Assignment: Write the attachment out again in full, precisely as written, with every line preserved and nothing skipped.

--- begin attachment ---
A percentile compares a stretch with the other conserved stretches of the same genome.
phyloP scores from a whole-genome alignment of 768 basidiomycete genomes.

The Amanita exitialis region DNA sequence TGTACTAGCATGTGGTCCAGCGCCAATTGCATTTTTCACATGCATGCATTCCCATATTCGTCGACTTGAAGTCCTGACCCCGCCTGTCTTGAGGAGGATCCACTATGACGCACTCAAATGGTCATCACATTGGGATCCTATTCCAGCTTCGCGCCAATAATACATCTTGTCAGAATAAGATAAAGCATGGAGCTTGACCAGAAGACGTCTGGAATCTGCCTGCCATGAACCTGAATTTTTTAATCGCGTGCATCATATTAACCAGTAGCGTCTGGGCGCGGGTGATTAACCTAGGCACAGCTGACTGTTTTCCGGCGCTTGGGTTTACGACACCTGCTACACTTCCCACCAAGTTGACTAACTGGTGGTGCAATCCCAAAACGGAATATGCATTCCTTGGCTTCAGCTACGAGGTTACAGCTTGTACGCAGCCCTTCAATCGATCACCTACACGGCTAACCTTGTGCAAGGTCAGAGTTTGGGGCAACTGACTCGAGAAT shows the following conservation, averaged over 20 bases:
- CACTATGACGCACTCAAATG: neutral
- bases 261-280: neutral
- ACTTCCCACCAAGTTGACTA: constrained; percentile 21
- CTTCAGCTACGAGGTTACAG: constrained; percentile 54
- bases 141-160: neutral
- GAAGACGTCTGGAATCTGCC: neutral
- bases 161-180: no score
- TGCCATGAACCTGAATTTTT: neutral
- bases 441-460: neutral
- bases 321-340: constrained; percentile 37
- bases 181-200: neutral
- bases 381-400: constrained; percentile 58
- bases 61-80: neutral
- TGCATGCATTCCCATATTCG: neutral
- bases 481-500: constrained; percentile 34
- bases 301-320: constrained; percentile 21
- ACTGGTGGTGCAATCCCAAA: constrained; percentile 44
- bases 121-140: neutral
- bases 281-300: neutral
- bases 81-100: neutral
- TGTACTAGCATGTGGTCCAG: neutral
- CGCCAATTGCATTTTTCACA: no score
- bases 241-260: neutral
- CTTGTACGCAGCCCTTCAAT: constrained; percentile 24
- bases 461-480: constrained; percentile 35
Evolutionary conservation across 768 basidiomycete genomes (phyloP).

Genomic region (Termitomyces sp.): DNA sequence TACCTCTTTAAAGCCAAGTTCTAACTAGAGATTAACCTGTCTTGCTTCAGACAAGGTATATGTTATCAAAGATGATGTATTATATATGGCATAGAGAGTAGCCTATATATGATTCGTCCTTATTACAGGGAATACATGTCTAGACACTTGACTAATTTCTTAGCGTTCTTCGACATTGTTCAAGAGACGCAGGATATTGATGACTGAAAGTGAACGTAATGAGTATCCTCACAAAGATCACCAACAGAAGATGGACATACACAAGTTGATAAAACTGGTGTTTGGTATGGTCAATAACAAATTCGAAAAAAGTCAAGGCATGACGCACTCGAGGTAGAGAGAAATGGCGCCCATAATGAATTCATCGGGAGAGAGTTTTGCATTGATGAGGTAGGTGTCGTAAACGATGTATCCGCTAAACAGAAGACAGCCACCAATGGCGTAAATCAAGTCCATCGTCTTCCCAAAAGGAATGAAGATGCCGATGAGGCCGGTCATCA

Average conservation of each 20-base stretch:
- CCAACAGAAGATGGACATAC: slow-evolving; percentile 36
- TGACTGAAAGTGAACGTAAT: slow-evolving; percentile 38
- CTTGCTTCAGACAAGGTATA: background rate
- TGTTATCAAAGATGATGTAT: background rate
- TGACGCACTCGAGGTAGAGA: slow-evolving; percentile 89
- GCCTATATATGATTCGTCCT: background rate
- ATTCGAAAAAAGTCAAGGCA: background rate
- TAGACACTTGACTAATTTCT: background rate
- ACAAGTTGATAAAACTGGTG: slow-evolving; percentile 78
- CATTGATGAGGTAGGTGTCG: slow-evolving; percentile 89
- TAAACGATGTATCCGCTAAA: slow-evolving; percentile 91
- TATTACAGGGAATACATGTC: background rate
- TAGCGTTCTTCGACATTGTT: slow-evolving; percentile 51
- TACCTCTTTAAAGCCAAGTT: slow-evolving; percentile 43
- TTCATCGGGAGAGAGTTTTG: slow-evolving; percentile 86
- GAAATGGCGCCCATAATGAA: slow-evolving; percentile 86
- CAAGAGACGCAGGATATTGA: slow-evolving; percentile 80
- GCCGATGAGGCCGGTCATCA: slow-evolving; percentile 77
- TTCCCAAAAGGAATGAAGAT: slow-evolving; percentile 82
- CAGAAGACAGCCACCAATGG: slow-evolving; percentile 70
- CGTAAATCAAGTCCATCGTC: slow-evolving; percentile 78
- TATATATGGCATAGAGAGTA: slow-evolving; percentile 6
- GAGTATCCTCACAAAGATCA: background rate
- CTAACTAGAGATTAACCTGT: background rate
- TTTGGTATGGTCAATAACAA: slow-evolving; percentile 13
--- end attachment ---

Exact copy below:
A percentile compares a stretch with the other conserved stretches of the same genome.
phyloP scores from a whole-genome alignment of 768 basidiomycete genomes.

The Amanita exitialis region DNA sequence TGTACTAGCATGTGGTCCAGCGCCAATTGCATTTTTCACATGCATGCATTCCCATATTCGTCGACTTGAAGTCCTGACCCCGCCTGTCTTGAGGAGGATCCACTATGACGCACTCAAATGGTCATCACATTGGGATCCTATTCCAGCTTCGCGCCAATAATACATCTTGTCAGAATAAGATAAAGCATGGAGCTTGACCAGAAGACGTCTGGAATCTGCCTGCCATGAACCTGAATTTTTTAATCGCGTGCATCATATTAACCAGTAGCGTCTGGGCGCGGGTGATTAACCTAGGCACAGCTGACTGTTTTCCGGCGCTTGGGTTTACGACACCTGCTACACTTCCCACCAAGTTGACTAACTGGTGGTGCAATCCCAAAACGGAATATGCATTCCTTGGCTTCAGCTACGAGGTTACAGCTTGTACGCAGCCCTTCAATCGATCACCTACACGGCTAACCTTGTGCAAGGTCAGAGTTTGGGGCAACTGACTCGAGAAT shows the following conservation, averaged over 20 bases:
- CACTATGACGCACTCAAATG: neutral
- bases 261-280: neutral
- ACTTCCCACCAAGTTGACTA: constrained; percentile 21
- CTTCAGCTACGAGGTTACAG: constrained; percentile 54
- bases 141-160: neutral
- GAAGACGTCTGGAATCTGCC: neutral
- bases 161-180: no score
- TGCCATGAACCTGAATTTTT: neutral
- bases 441-460: neutral
- bases 321-340: constrained; percentile 37
- bases 181-200: neutral
- bases 381-400: constrained; percentile 58
- bases 61-80: neutral
- TGCATGCATTCCCATATTCG: neutral
- bases 481-500: constrained; percentile 34
- bases 301-320: constrained; percentile 21
- ACTGGTGGTGCAATCCCAAA: constrained; percentile 44
- bases 121-140: neutral
- bases 281-300: neutral
- bases 81-100: neutral
- TGTACTAGCATGTGGTCCAG: neutral
- CGCCAATTGCATTTTTCACA: no score
- bases 241-260: neutral
- CTTGTACGCAGCCCTTCAAT: constrained; percentile 24
- bases 461-480: constrained; percentile 35
Evolutionary conservation across 768 basidiomycete genomes (phyloP).

Genomic region (Termitomyces sp.): DNA sequence TACCTCTTTAAAGCCAAGTTCTAACTAGAGATTAACCTGTCTTGCTTCAGACAAGGTATATGTTATCAAAGATGATGTATTATATATGGCATAGAGAGTAGCCTATATATGATTCGTCCTTATTACAGGGAATACATGTCTAGACACTTGACTAATTTCTTAGCGTTCTTCGACATTGTTCAAGAGACGCAGGATATTGATGACTGAAAGTGAACGTAATGAGTATCCTCACAAAGATCACCAACAGAAGATGGACATACACAAGTTGATAAAACTGGTGTTTGGTATGGTCAATAACAAATTCGAAAAAAGTCAAGGCATGACGCACTCGAGGTAGAGAGAAATGGCGCCCATAATGAATTCATCGGGAGAGAGTTTTGCATTGATGAGGTAGGTGTCGTAAACGATGTATCCGCTAAACAGAAGACAGCCACCAATGGCGTAAATCAAGTCCATCGTCTTCCCAAAAGGAATGAAGATGCCGATGAGGCCGGTCATCA

Average conservation of each 20-base stretch:
- CCAACAGAAGATGGACATAC: slow-evolving; percentile 36
- TGACTGAAAGTGAACGTAAT: slow-evolving; percentile 38
- CTTGCTTCAGACAAGGTATA: background rate
- TGTTATCAAAGATGATGTAT: background rate
- TGACGCACTCGAGGTAGAGA: slow-evolving; percentile 89
- GCCTATATATGATTCGTCCT: background rate
- ATTCGAAAAAAGTCAAGGCA: background rate
- TAGACACTTGACTAATTTCT: background rate
- ACAAGTTGATAAAACTGGTG: slow-evolving; percentile 78
- CATTGATGAGGTAGGTGTCG: slow-evolving; percentile 89
- TAAACGATGTATCCGCTAAA: slow-evolving; percentile 91
- TATTACAGGGAATACATGTC: background rate
- TAGCGTTCTTCGACATTGTT: slow-evolving; percentile 51
- TACCTCTTTAAAGCCAAGTT: slow-evolving; percentile 43
- TTCATCGGGAGAGAGTTTTG: slow-evolving; percentile 86
- GAAATGGCGCCCATAATGAA: slow-evolving; percentile 86
- CAAGAGACGCAGGATATTGA: slow-evolving; percentile 80
- GCCGATGAGGCCGGTCATCA: slow-evolving; percentile 77
- TTCCCAAAAGGAATGAAGAT: slow-evolving; percentile 82
- CAGAAGACAGCCACCAATGG: slow-evolving; percentile 70
- CGTAAATCAAGTCCATCGTC: slow-evolving; percentile 78
- TATATATGGCATAGAGAGTA: slow-evolving; percentile 6
- GAGTATCCTCACAAAGATCA: background rate
- CTAACTAGAGATTAACCTGT: background rate
- TTTGGTATGGTCAATAACAA: slow-evolving; percentile 13